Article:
2 p.m.: Swedish singer-songwriter Jens Lekman shows up with an all-female band clad entirely in white. But of course. He's funny and writes memorable songs, although not always at the same time. Mostly, though, he gets the balance right, and the rough edges are part of what makes Lenkman Lenkman. Doubters: Go download "Black Cab." (KP)

2:35 p.m.: Again, I fret about intricate music's place in a huge, hot field, but this time without cause: The National is blazingly brilliant (and probably blazingly blazing)—even better than at its last Chicago club show, at Double Door. Its quick set sticks mainly to songs from last year's unstoppable Alligator. Singer Matt Berninger, caught (umm, stalked?) walking around the grounds, later tells us that they've been working on a new album that very week, potentially due early next year. Smile a little smile. Best band of the fest, in my book. (JM)


3:20: The National plays "Mr. November" as its next-to-last song with a searing intensity that shrinks the outdoor show into something more confined, even claustrophobic. The crowd cheers each time Berninger howls, "I won't fuck us over, I'm Mr. November." (KR)

3:36 p.m.: I will admit having no feeling for Liars whatsoever. Noisy and obnoxious, but they don't even bother me. (JM)

…But they do bother me. It's weird: Every once in a while, the drummer finds a groove that's really cool. Then the band starts sounding like Liars again. (KP)


…and because of that, it's inessential on all counts. I've got no time for pretentious art-rock when there's no payoff for enduring its airs. (KR)

3:40 p.m.: Cage is the most indie-rock-looking rapper ever. (KR)

4:47 p.m.: Aesop Rock and Mr. Lif provide a refreshing dose of hip-hop on the main stage. A break in the middle of the set for the DJ to show off his skills kills the momentum, though. (KR)


5:50 p.m.: Mission Of Burma sends the crowd (particularly me) into a frenzy by playing "That's When I Reach For My Revolver," the Mission Of Burma song (okay, along with "Academy Fight Song," which also got played). The reunited forefathers of post-punk play an electrifying set for what's conceivably the biggest crowd of their career. (KR)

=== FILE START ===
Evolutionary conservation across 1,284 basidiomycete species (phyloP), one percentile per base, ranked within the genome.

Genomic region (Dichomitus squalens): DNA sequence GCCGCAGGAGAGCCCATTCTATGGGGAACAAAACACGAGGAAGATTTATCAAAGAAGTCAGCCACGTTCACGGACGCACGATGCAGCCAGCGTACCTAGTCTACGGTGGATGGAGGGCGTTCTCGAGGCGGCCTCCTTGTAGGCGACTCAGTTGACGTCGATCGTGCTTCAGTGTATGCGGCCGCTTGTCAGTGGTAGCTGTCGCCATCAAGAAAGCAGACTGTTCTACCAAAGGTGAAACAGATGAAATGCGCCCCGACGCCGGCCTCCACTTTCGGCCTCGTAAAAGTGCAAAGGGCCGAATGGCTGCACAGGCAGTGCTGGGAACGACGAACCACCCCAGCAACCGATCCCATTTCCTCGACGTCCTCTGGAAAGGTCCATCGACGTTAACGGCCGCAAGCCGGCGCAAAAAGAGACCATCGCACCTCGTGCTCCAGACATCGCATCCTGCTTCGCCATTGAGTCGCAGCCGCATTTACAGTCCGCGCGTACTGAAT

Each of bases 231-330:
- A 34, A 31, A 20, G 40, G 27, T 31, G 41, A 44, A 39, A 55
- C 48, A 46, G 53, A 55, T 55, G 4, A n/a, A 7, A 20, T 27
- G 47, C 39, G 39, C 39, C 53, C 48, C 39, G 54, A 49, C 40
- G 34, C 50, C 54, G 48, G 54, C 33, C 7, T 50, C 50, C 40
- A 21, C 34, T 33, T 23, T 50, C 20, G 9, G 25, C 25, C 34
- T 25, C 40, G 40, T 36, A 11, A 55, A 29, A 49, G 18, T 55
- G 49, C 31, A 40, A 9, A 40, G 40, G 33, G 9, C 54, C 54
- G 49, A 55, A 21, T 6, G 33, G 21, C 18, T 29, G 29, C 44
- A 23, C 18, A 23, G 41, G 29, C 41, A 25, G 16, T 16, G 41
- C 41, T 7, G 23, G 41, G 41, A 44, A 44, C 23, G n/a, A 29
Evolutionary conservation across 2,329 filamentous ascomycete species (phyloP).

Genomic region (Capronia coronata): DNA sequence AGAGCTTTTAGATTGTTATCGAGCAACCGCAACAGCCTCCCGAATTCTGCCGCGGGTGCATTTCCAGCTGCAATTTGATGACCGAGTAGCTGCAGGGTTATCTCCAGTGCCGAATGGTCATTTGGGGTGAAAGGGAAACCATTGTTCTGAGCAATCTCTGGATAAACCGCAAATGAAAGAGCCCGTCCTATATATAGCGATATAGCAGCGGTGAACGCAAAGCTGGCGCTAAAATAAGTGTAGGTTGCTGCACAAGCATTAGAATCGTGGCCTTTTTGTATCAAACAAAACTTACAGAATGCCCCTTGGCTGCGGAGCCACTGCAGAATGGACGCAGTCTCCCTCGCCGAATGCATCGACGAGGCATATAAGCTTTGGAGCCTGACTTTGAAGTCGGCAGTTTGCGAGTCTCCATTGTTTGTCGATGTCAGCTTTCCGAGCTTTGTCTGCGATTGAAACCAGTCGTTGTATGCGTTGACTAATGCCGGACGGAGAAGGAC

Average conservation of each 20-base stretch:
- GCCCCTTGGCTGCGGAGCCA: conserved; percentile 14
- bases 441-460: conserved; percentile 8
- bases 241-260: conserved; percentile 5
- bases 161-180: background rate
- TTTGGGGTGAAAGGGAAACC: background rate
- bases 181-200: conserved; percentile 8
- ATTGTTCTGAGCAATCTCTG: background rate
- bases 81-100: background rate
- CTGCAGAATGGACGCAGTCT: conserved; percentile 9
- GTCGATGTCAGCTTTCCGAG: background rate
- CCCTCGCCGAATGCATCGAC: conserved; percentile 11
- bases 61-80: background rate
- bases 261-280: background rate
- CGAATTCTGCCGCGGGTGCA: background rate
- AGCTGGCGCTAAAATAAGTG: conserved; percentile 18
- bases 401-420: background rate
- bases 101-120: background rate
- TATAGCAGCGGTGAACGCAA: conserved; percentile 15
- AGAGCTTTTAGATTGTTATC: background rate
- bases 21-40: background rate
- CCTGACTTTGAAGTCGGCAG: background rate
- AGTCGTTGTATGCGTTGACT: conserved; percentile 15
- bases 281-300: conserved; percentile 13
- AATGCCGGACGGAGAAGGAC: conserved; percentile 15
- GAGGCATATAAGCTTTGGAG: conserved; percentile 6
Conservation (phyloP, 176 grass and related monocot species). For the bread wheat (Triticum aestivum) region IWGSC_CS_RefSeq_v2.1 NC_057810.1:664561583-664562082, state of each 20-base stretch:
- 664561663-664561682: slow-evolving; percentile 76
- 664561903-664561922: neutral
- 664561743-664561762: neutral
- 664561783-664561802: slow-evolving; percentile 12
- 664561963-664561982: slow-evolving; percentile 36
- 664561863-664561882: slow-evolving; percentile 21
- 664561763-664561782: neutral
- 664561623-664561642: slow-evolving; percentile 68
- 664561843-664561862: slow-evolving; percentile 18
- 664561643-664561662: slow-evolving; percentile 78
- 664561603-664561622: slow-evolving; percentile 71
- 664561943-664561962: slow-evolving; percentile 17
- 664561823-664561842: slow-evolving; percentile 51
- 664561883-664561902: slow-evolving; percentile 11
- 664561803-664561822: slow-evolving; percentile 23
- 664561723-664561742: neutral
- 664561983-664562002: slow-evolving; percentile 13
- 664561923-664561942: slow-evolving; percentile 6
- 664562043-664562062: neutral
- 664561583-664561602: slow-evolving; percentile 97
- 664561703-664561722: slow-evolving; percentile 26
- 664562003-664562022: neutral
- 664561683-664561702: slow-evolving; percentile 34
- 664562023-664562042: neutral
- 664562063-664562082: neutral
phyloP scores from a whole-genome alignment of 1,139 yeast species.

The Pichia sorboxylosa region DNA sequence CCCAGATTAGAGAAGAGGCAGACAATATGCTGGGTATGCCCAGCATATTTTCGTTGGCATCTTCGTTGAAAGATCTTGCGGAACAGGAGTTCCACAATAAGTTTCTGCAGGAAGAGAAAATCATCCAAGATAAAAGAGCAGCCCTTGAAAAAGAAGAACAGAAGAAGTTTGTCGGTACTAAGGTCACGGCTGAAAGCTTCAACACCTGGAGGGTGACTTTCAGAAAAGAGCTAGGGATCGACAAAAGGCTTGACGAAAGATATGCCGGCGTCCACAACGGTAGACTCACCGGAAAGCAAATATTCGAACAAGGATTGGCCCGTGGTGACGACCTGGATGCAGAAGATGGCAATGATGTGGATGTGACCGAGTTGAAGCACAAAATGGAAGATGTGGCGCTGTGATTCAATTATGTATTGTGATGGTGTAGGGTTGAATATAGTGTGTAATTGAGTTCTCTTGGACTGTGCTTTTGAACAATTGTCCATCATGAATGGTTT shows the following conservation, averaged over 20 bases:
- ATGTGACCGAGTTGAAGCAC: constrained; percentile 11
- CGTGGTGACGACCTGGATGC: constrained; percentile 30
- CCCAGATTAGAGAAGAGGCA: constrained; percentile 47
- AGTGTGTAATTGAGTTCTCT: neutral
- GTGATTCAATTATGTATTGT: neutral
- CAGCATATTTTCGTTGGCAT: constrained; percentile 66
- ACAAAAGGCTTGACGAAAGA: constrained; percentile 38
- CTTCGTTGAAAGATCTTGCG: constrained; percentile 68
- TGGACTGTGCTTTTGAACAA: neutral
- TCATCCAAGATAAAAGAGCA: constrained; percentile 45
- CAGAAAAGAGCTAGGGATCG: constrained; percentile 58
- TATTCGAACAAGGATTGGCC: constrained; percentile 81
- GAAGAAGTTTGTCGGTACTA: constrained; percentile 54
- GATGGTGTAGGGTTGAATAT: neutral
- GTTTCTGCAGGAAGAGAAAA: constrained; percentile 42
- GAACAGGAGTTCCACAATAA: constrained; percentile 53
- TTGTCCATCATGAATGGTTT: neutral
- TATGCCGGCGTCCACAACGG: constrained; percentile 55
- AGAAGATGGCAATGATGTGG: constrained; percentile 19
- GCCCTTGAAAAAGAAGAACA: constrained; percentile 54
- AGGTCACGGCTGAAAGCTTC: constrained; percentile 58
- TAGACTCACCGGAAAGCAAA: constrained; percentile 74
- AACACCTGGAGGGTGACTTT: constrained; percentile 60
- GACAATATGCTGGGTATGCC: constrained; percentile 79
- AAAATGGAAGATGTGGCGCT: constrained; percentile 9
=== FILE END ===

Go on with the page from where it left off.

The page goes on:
6:10 p.m.: You know what's great after blistering post-punk? Freak-folk jam-band music. Wait, no it isn't. But Devendra Banhart plays with his compatriots, and there's more hair on stage now than in all the other bands combined. (KR)

7:04 p.m.: Banhart closes out his set—shirtless, of course—with a goofy song about needing help to do even the simplest tasks. I watch, thinking, "If this were Phish, I'd hate it. So why am I cutting him slack?" As much as I didn't mind—even liked—Cripple Crow, I'm completely turned off by Banhart live. Maybe it's the incessant blaring of my inner punk's hippie alarm. (KR)


7:10 p.m.: Maybe Yo La Tengo could have thrown the crowd a bone by playing one, just one, song not from an album that hasn't come out yet. Maybe. Instead, it's an hour from the wonderfully titled forthcoming release I Am Not Afraid Of You And I Will Beat Your Ass. But I didn't hear anyone complaining. (KP)

…oh, I'll complain: The new album's seemingly endless first track, "Pass The Hatchet, I Think I'm Goodkind" is vintage Yo La Tengo—how bored must James McNew get playing the exact same bass notes for 10 minutes?—but the goofy "Mr. Tough," with Ira Kaplan's irritating falsetto, makes me want to stab myself in the ears. A little "Tom Courtenay" would have helped matters. (KR)


8:10 p.m.: Spoon has been down and out over the years, but not lately. Since the 2001 album Girls Can Tell, the band has just gotten sharper, and by the evidence here, the live act has caught up with the recordings. The only thing going against Spoon is that it's playing before a legend known as Os Mutantes. (KP)

9:10 p.m.: But here's the problem with Os Mutantes. Bad timing. Actually, that isn't their problem. It's mine. The cumulative effect of two days in ungodly heat, ruining clothes with sweat, and drinking double-digit numbers of bottles of Water Plus have had a profound effect on my hygiene. Duty urges me to stay. My sense of personal decency compels me to leave. Sorry, Os Mutantes. (I'll turn in my music critic's license at the end of the week.) (KP)

SUMMARIES: Mostly excellent vibe, damn inspired choices, and an exhausting blast. 8.5. (JM)


Pretty great. It had a corporate-lite, handmade feel. The lineup, if not unimpeachable, was consistently interesting. The music-and-community-first spirit seemed to infect the crowd. Everyone was friendly and polite in spite of the vile weather and crowded quarters. Make it annual, please. 8.9 (KP)

Somewhere between good and great. A little more hip-hop on the main stage would be nice, as would some more aggressive rock. Not that The National and Mission Of Burma weren't fantastic; the festival could just stand a little more of bands like them. 7.6 (KR)